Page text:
Afghanistan President Ashraf Ghani has left the capital Kabul for Tajikistan, a senior Afghan Interior Ministry official said on Sunday.
The president’s office said it “cannot say anything about Ashraf Ghani’s movement for security reasons”.
A representative of the Taliban, which entered the capital Kabul earlier on Sunday, said the group was checking on Ghani’s whereabouts.
Taliban insurgents entered Afghanistan’s capital Kabul on Sunday and said they expected to take power within days, promising to moderate their earlier hardline Islamist rule even as foreign diplomats and many locals tried to leave.
American diplomats were evacuated from their embassy by chopper after a lightning advance by the militants, who were poised to run Afghanistan again following the Sept. 11 attacks on the United States.
Taliban fighters were reaching the capital “from all sides”, a senior Afghan interior ministry official told Reuters.
However, there were no reports of fighting.
The group was in talks with the Western-backed government for a peaceful surrender, Taliban spokesman Zabihullah Mujahid said. “Taliban fighters are to be on standby on all entrances of Kabul until a peaceful and satisfactory transfer of power is agreed,” he said in a statement.
Ali Ahmad Jalali, a US-based academic and former Afghan interior minister, could be named head of an interim administration in Kabul, three diplomatic sources said, though it was unclear whether the Taliban had agreed.
Known during their past rule for keeping girls out of school and their hardline practice of Islamic law, including punishments of amputation, stoning and hanging, the Taliban appear to be trying to project a more modern face.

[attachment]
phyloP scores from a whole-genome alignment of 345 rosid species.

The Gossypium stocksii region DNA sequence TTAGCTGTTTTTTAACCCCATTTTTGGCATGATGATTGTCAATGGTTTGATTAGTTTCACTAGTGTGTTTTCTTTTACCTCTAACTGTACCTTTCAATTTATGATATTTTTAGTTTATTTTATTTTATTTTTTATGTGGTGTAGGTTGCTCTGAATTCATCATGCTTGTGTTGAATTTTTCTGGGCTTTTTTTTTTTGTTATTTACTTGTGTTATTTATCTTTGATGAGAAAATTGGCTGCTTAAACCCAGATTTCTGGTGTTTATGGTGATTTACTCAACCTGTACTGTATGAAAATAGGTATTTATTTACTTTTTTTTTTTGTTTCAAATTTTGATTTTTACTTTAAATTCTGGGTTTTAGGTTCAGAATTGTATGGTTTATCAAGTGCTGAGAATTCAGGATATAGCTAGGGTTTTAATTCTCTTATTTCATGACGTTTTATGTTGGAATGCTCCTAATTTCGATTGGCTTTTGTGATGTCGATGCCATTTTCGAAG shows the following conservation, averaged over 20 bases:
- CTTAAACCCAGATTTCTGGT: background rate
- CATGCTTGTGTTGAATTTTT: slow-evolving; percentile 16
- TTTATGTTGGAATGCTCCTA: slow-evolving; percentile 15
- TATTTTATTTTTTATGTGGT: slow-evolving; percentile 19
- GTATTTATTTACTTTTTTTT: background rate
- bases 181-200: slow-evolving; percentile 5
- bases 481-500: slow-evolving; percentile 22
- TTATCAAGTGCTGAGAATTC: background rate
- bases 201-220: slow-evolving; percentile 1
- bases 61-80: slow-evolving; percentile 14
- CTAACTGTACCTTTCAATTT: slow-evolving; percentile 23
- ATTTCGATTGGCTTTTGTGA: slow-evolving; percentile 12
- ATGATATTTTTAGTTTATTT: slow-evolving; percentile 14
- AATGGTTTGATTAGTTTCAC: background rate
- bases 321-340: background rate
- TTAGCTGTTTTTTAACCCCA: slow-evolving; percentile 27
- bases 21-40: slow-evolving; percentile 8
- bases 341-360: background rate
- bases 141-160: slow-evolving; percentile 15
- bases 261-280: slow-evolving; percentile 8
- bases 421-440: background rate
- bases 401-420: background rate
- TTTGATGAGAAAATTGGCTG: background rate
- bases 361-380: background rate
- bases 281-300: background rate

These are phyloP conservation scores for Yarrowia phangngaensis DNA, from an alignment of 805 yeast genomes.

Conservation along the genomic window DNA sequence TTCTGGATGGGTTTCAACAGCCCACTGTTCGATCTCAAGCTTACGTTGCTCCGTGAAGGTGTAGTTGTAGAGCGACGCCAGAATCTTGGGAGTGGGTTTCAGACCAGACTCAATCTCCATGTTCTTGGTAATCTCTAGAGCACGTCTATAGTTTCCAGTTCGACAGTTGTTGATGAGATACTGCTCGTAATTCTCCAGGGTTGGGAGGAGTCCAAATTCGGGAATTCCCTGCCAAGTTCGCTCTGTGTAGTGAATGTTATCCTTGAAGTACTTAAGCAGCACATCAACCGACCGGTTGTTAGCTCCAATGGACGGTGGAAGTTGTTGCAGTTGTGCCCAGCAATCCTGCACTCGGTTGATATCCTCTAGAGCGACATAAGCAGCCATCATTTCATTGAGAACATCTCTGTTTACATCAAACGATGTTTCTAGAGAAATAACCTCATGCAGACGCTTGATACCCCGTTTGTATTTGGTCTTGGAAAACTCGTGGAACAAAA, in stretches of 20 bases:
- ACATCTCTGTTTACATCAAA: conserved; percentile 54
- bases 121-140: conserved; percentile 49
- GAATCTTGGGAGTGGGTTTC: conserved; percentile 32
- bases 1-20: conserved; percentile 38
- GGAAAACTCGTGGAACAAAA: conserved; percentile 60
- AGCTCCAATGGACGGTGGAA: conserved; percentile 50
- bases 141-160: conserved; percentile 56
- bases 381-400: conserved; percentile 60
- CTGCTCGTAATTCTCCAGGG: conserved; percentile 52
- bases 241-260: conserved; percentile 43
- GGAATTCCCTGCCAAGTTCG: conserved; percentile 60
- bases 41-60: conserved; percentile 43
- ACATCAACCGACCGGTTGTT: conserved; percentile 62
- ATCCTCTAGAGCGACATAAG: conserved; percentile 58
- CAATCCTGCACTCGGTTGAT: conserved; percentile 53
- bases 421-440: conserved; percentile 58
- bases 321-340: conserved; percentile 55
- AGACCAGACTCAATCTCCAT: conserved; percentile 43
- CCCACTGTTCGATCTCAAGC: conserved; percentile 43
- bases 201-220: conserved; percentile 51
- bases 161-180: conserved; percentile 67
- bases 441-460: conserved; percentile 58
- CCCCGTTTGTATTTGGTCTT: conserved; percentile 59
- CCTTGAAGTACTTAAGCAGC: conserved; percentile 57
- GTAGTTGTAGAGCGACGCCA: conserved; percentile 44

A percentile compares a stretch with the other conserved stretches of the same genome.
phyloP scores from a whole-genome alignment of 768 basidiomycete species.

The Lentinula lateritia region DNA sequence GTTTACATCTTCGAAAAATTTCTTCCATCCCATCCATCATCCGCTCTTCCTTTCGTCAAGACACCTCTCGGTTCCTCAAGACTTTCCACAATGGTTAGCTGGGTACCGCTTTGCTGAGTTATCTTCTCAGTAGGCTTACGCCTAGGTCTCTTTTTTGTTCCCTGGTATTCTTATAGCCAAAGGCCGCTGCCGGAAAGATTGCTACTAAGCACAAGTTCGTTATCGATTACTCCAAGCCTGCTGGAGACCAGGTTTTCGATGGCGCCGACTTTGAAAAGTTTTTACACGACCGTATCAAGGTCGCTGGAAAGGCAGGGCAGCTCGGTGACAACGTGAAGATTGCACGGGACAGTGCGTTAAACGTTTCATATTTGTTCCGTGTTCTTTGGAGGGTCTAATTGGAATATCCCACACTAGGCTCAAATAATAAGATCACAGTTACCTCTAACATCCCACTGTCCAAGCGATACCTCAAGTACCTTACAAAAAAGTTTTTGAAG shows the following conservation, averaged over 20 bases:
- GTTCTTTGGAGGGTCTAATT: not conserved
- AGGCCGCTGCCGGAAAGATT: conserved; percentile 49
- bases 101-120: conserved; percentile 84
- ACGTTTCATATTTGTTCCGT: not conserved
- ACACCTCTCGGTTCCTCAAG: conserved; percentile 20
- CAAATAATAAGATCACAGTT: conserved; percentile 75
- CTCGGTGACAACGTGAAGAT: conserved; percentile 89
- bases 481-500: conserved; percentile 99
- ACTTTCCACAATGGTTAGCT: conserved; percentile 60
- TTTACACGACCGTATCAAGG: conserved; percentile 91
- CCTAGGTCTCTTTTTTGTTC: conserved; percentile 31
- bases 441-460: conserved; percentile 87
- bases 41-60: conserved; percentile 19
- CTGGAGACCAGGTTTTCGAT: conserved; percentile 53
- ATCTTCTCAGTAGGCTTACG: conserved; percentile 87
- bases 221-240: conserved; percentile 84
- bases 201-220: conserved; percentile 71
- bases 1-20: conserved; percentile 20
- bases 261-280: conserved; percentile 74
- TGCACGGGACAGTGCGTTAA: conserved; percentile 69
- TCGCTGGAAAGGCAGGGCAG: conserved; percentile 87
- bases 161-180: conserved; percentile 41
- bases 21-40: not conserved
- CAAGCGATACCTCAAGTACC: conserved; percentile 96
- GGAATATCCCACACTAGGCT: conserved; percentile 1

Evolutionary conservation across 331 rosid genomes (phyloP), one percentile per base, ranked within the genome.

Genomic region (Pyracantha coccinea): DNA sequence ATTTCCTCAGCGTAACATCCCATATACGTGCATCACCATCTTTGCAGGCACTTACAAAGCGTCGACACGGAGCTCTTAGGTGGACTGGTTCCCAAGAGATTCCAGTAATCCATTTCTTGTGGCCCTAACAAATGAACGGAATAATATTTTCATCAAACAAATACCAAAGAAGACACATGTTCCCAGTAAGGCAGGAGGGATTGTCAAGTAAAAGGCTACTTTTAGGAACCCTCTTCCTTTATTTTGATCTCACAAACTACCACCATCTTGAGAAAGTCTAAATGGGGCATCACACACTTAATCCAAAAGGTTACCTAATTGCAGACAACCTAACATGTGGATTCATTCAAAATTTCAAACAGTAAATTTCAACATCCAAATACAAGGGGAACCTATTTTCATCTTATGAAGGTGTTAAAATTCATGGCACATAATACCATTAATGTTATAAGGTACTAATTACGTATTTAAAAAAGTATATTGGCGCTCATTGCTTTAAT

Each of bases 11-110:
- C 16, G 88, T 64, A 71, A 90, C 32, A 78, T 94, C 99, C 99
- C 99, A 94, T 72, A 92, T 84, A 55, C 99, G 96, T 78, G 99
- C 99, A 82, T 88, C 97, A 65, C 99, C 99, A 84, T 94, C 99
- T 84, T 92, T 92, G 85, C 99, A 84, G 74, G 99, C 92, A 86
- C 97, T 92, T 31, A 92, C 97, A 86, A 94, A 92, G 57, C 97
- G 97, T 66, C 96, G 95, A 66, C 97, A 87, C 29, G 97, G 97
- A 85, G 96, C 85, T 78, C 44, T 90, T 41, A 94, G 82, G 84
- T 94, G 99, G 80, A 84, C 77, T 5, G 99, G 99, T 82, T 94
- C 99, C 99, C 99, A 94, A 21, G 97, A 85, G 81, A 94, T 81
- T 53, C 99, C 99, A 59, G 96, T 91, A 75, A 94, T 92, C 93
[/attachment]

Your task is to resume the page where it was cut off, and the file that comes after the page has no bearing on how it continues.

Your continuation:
Another spokesman Suhail Shaheen said the group would protect the rights of women, as well as freedoms for media workers and diplomats.
“We assure the people, particularly in the city of Kabul, that their properties, their lives are safe,” Shaheen told the BBC, saying a transfer of power was expected in days.
The ease of the Taliban’s advance, despite billions of dollars spent by the United States and others to build up local Afghan government forces, has stunned the world.
Just last week, a US intelligence estimate said Kabul could hold out for at least three months.
There was no immediate word on the situation from President Ashraf Ghani. A palace official said he was in emergency talks with US peace envoy Zalmay Khalilzad and officials from the NATO transatlantic alliance.
Power would be handed over to a transitional administration, the government’s acting interior minister, Abdul Sattar Mirzakawal, tweeted on the Tolo news channel. “There won’t be an attack on the city, it is agreed that there will be a peaceful handover,” he said without elaborating.
A tweet from the Afghan presidential palace account said firing had been heard at a number of points around Kabul but that security forces, in coordination with international partners, had control of the city.
Many of Kabul’s streets were choked by cars and people either trying to rush home or reach the airport, residents said.
“Some people have left their keys in the car and have started walking to the airport,” one resident told Reuters by phone. Another said: “People are all going home in fear of fighting.”
Afghans had fled the provinces to enter Kabul in recent days, fearing a return to hardline Islamist rule.
Early on Sunday, refugees from Taliban-controlled provinces were seen unloading belongings from taxis and families stood outside embassy gates, while the city’s downtown was packed with people stocking up on supplies.